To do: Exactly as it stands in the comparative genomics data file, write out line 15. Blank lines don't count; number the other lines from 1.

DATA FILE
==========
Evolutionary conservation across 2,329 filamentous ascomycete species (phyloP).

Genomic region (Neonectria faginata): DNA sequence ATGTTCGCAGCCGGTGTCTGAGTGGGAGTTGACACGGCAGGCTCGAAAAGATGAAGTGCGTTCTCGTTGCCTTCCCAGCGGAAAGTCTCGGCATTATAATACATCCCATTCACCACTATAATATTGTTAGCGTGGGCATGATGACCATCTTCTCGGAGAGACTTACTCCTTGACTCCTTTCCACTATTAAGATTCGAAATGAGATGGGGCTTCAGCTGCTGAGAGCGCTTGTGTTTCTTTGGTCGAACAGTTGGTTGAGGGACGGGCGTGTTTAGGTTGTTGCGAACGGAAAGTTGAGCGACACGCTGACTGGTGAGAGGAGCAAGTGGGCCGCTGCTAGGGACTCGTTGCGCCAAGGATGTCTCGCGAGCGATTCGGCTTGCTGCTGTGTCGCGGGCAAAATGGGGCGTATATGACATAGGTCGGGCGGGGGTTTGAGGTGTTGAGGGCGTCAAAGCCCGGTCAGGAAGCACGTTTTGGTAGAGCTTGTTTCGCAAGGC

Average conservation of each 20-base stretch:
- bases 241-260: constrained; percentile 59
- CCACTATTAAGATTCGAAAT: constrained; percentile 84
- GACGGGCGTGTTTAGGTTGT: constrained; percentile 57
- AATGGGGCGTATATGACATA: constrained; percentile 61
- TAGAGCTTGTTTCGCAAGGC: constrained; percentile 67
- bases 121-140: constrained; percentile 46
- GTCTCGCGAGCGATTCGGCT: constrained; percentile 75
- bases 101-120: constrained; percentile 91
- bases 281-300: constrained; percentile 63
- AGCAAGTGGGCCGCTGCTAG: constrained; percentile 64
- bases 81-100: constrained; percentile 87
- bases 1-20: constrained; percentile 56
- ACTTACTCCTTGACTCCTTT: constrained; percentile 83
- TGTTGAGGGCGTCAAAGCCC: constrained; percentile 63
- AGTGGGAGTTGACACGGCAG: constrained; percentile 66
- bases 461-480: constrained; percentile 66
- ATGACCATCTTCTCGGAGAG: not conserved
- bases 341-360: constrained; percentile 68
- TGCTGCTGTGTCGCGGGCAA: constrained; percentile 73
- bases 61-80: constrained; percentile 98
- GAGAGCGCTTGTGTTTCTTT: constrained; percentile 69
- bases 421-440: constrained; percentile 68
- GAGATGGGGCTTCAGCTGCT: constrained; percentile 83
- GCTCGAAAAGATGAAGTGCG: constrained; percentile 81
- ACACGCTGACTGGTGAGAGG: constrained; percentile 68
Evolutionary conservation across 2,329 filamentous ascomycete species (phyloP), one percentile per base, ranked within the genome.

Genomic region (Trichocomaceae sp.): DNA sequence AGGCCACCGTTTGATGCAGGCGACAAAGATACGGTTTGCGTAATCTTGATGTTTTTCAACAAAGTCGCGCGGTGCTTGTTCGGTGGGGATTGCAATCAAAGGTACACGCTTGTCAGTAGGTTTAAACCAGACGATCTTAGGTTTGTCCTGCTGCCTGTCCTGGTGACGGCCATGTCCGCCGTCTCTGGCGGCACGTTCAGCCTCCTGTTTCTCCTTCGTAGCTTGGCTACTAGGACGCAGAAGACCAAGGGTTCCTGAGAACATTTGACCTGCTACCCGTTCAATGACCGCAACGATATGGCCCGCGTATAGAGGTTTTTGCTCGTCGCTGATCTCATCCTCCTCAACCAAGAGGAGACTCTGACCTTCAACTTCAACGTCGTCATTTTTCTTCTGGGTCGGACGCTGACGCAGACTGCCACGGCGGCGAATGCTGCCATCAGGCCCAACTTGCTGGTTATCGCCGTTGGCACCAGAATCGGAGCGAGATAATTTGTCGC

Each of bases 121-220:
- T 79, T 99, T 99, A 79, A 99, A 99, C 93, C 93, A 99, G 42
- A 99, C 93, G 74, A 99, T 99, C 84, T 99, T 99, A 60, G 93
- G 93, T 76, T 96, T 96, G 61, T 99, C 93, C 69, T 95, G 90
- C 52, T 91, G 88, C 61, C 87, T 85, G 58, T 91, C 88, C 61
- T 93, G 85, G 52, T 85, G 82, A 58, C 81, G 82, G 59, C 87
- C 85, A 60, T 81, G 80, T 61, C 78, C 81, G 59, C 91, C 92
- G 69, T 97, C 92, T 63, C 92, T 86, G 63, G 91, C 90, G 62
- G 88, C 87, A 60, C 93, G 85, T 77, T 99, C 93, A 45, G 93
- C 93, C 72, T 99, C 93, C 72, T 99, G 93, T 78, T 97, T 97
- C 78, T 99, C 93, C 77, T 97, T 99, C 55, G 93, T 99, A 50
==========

- bases 1-20: constrained; percentile 56